McGuire rig

The “McGuire rig” was used to extract soldiers from the jungles of Vietnam. It would be suspended from a helicopter and used to extract soldiers from areas without a suitable pick-up zone. It was simple, inexpensive, and effective. Although less comfortable then the STABO harness, it did not require the soldier to carry any special equipment. It was designed by Sergeant Major Charles T. McGuire, a member of Project DELTA, a Special Forces reconnaissance project.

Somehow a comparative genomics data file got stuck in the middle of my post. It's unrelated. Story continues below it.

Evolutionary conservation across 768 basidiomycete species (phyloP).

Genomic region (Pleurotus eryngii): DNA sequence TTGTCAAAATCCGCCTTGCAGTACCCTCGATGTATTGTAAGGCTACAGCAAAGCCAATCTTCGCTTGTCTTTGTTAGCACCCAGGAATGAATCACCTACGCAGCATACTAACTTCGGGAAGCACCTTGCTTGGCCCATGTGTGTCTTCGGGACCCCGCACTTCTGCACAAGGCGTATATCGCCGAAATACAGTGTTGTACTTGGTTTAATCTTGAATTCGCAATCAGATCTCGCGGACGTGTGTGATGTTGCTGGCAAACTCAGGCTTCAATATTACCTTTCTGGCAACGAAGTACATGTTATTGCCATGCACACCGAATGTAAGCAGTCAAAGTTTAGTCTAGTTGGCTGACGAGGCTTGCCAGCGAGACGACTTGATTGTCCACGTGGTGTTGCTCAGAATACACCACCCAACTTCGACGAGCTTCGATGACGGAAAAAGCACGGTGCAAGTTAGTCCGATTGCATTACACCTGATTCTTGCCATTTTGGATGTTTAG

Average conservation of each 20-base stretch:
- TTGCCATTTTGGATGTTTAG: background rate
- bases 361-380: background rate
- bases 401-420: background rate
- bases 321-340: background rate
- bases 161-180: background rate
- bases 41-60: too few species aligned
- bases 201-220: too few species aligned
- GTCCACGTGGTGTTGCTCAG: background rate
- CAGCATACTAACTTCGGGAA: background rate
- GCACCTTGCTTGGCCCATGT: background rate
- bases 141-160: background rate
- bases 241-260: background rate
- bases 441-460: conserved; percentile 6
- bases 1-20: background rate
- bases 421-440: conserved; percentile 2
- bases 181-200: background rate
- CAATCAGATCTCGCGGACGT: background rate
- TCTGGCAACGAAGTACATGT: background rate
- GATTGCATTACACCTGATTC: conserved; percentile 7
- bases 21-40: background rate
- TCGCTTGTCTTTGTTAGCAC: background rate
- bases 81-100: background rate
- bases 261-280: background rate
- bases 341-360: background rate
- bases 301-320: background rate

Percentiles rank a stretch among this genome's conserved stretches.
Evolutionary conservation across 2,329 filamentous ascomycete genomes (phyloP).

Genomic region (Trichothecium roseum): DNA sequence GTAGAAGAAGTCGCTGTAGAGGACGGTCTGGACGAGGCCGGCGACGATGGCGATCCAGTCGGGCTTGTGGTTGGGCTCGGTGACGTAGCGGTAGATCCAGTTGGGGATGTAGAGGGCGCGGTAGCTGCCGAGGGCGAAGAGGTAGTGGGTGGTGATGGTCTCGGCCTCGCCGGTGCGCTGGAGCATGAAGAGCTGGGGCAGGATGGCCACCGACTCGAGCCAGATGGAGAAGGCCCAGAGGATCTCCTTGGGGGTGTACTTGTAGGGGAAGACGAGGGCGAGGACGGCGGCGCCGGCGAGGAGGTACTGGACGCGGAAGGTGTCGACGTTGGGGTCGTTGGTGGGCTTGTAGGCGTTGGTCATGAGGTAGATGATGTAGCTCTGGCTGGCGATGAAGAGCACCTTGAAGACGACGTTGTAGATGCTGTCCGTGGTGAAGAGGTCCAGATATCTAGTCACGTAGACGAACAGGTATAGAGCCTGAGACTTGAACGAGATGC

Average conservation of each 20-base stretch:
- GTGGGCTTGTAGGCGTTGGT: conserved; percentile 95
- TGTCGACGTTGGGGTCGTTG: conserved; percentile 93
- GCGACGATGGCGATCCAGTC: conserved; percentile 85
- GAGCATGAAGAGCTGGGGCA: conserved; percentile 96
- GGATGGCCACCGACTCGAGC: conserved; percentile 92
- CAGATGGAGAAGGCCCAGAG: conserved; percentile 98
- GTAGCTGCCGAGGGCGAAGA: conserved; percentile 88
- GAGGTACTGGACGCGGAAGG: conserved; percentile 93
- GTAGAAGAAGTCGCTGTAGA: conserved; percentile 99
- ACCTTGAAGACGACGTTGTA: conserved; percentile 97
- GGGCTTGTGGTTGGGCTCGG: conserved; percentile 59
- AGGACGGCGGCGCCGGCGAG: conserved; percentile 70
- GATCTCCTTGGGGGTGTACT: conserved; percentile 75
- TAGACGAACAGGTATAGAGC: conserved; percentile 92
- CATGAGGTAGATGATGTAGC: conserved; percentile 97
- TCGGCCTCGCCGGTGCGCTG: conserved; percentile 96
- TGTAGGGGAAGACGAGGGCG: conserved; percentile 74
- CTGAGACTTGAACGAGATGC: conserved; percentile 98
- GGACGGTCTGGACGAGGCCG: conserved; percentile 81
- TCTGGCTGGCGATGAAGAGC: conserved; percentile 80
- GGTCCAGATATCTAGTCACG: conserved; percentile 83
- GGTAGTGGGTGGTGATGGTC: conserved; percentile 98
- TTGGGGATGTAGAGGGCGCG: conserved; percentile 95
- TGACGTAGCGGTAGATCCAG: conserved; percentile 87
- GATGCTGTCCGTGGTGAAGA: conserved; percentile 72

The McGuire rig was fashioned from a wide, long A7A nylon cargo tie-down strap with a quick-fit buckle on one end. This was typically cut down to an length and a web loop (wrist strap) attached near the top end. This was used to form a sling loop and attached to an over length of 5/8-inch nylon rope. Three ropes with McGuire rigs attached could be dropped from a UH-1 "Huey" helicopter, all on the same side. A deployment back containing a sandbag carried each rope to the ground. A soldier attached his rucksack with a snap link, stepped into the loop, adjusted it, inserted his left hand in the wrist loop, and on signal the helicopter lifted off. The three men would lock arms to prevent oscillation and prevent falls if a rope was shot through. A wounded or unconscious man could fall from the harness unless secured. The system did not allow the extracted soldiers to be hoisted into the helicopter. They were flown out of the danger area and then set down in a clearing in order to board the helicopter. On a long flight the harness proved to be extremely uncomfortable.

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